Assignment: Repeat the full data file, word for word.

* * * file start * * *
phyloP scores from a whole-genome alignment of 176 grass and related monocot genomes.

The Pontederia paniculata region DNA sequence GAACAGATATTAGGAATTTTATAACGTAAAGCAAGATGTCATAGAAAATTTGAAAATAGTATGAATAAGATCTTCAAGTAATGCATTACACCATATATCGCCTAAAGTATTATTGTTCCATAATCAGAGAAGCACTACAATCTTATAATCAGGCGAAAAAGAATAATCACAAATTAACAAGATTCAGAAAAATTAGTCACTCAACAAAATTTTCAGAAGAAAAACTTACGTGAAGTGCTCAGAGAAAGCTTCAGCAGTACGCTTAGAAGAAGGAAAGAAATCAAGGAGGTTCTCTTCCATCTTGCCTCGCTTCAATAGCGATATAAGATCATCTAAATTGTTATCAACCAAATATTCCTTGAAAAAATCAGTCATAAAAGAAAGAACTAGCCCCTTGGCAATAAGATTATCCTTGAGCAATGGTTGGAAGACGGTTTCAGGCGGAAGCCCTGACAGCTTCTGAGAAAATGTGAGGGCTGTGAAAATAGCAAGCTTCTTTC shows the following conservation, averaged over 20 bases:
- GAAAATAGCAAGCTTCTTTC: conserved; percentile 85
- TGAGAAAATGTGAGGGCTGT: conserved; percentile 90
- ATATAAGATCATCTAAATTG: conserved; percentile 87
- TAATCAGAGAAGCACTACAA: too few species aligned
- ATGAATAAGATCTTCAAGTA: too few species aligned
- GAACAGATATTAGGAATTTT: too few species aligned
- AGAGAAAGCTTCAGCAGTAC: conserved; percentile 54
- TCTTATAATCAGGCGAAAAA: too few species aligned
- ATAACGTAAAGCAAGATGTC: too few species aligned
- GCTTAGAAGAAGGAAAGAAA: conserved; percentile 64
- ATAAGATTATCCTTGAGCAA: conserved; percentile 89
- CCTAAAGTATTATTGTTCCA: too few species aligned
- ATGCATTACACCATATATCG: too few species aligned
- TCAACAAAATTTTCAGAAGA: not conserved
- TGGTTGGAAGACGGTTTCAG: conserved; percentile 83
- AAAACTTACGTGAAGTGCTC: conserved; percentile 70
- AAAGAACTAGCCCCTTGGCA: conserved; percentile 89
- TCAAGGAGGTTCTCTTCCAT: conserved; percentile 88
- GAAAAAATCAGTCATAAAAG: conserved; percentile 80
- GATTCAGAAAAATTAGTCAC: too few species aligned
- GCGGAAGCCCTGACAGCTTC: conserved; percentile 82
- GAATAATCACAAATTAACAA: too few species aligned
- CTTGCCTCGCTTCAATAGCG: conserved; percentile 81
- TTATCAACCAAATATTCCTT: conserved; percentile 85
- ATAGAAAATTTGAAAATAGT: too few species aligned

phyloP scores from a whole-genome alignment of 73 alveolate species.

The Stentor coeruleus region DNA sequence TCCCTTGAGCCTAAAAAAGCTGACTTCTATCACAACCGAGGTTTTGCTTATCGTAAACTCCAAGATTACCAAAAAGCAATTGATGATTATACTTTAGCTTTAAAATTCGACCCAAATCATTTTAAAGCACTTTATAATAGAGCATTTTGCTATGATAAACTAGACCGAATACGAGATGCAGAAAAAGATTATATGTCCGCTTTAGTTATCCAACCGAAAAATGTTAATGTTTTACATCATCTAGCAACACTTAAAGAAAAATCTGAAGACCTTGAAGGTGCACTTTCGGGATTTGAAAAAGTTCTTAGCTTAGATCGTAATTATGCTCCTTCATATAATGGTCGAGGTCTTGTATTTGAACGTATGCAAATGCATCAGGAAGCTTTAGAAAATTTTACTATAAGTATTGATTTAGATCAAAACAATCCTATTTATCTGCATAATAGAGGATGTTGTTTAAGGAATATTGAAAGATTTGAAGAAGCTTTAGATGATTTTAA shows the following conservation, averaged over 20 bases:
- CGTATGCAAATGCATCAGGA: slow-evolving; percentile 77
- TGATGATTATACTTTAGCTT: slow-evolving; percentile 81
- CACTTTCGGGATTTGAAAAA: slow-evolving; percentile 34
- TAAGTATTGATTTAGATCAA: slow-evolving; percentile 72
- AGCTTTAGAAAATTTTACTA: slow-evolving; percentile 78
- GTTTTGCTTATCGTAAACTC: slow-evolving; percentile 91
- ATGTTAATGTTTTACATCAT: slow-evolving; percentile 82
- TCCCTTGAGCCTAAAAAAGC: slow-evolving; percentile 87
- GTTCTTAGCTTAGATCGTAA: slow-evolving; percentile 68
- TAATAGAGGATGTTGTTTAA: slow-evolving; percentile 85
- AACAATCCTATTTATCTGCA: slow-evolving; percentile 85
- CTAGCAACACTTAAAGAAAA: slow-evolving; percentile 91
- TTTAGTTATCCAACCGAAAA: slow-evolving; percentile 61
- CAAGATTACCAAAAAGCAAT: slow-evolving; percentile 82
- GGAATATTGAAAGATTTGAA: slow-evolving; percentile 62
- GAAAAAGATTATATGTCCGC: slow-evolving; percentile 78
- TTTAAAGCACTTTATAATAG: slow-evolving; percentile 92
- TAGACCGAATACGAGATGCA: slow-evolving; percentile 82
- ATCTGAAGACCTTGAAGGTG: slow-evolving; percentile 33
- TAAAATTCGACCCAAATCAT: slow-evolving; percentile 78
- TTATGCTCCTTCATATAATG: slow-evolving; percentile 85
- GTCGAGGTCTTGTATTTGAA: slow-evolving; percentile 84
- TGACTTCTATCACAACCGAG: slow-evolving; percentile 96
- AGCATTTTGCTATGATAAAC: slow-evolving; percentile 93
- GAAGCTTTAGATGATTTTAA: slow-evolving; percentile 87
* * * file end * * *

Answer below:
phyloP scores from a whole-genome alignment of 176 grass and related monocot genomes.

The Pontederia paniculata region DNA sequence GAACAGATATTAGGAATTTTATAACGTAAAGCAAGATGTCATAGAAAATTTGAAAATAGTATGAATAAGATCTTCAAGTAATGCATTACACCATATATCGCCTAAAGTATTATTGTTCCATAATCAGAGAAGCACTACAATCTTATAATCAGGCGAAAAAGAATAATCACAAATTAACAAGATTCAGAAAAATTAGTCACTCAACAAAATTTTCAGAAGAAAAACTTACGTGAAGTGCTCAGAGAAAGCTTCAGCAGTACGCTTAGAAGAAGGAAAGAAATCAAGGAGGTTCTCTTCCATCTTGCCTCGCTTCAATAGCGATATAAGATCATCTAAATTGTTATCAACCAAATATTCCTTGAAAAAATCAGTCATAAAAGAAAGAACTAGCCCCTTGGCAATAAGATTATCCTTGAGCAATGGTTGGAAGACGGTTTCAGGCGGAAGCCCTGACAGCTTCTGAGAAAATGTGAGGGCTGTGAAAATAGCAAGCTTCTTTC shows the following conservation, averaged over 20 bases:
- GAAAATAGCAAGCTTCTTTC: conserved; percentile 85
- TGAGAAAATGTGAGGGCTGT: conserved; percentile 90
- ATATAAGATCATCTAAATTG: conserved; percentile 87
- TAATCAGAGAAGCACTACAA: too few species aligned
- ATGAATAAGATCTTCAAGTA: too few species aligned
- GAACAGATATTAGGAATTTT: too few species aligned
- AGAGAAAGCTTCAGCAGTAC: conserved; percentile 54
- TCTTATAATCAGGCGAAAAA: too few species aligned
- ATAACGTAAAGCAAGATGTC: too few species aligned
- GCTTAGAAGAAGGAAAGAAA: conserved; percentile 64
- ATAAGATTATCCTTGAGCAA: conserved; percentile 89
- CCTAAAGTATTATTGTTCCA: too few species aligned
- ATGCATTACACCATATATCG: too few species aligned
- TCAACAAAATTTTCAGAAGA: not conserved
- TGGTTGGAAGACGGTTTCAG: conserved; percentile 83
- AAAACTTACGTGAAGTGCTC: conserved; percentile 70
- AAAGAACTAGCCCCTTGGCA: conserved; percentile 89
- TCAAGGAGGTTCTCTTCCAT: conserved; percentile 88
- GAAAAAATCAGTCATAAAAG: conserved; percentile 80
- GATTCAGAAAAATTAGTCAC: too few species aligned
- GCGGAAGCCCTGACAGCTTC: conserved; percentile 82
- GAATAATCACAAATTAACAA: too few species aligned
- CTTGCCTCGCTTCAATAGCG: conserved; percentile 81
- TTATCAACCAAATATTCCTT: conserved; percentile 85
- ATAGAAAATTTGAAAATAGT: too few species aligned

phyloP scores from a whole-genome alignment of 73 alveolate species.

The Stentor coeruleus region DNA sequence TCCCTTGAGCCTAAAAAAGCTGACTTCTATCACAACCGAGGTTTTGCTTATCGTAAACTCCAAGATTACCAAAAAGCAATTGATGATTATACTTTAGCTTTAAAATTCGACCCAAATCATTTTAAAGCACTTTATAATAGAGCATTTTGCTATGATAAACTAGACCGAATACGAGATGCAGAAAAAGATTATATGTCCGCTTTAGTTATCCAACCGAAAAATGTTAATGTTTTACATCATCTAGCAACACTTAAAGAAAAATCTGAAGACCTTGAAGGTGCACTTTCGGGATTTGAAAAAGTTCTTAGCTTAGATCGTAATTATGCTCCTTCATATAATGGTCGAGGTCTTGTATTTGAACGTATGCAAATGCATCAGGAAGCTTTAGAAAATTTTACTATAAGTATTGATTTAGATCAAAACAATCCTATTTATCTGCATAATAGAGGATGTTGTTTAAGGAATATTGAAAGATTTGAAGAAGCTTTAGATGATTTTAA shows the following conservation, averaged over 20 bases:
- CGTATGCAAATGCATCAGGA: slow-evolving; percentile 77
- TGATGATTATACTTTAGCTT: slow-evolving; percentile 81
- CACTTTCGGGATTTGAAAAA: slow-evolving; percentile 34
- TAAGTATTGATTTAGATCAA: slow-evolving; percentile 72
- AGCTTTAGAAAATTTTACTA: slow-evolving; percentile 78
- GTTTTGCTTATCGTAAACTC: slow-evolving; percentile 91
- ATGTTAATGTTTTACATCAT: slow-evolving; percentile 82
- TCCCTTGAGCCTAAAAAAGC: slow-evolving; percentile 87
- GTTCTTAGCTTAGATCGTAA: slow-evolving; percentile 68
- TAATAGAGGATGTTGTTTAA: slow-evolving; percentile 85
- AACAATCCTATTTATCTGCA: slow-evolving; percentile 85
- CTAGCAACACTTAAAGAAAA: slow-evolving; percentile 91
- TTTAGTTATCCAACCGAAAA: slow-evolving; percentile 61
- CAAGATTACCAAAAAGCAAT: slow-evolving; percentile 82
- GGAATATTGAAAGATTTGAA: slow-evolving; percentile 62
- GAAAAAGATTATATGTCCGC: slow-evolving; percentile 78
- TTTAAAGCACTTTATAATAG: slow-evolving; percentile 92
- TAGACCGAATACGAGATGCA: slow-evolving; percentile 82
- ATCTGAAGACCTTGAAGGTG: slow-evolving; percentile 33
- TAAAATTCGACCCAAATCAT: slow-evolving; percentile 78
- TTATGCTCCTTCATATAATG: slow-evolving; percentile 85
- GTCGAGGTCTTGTATTTGAA: slow-evolving; percentile 84
- TGACTTCTATCACAACCGAG: slow-evolving; percentile 96
- AGCATTTTGCTATGATAAAC: slow-evolving; percentile 93
- GAAGCTTTAGATGATTTTAA: slow-evolving; percentile 87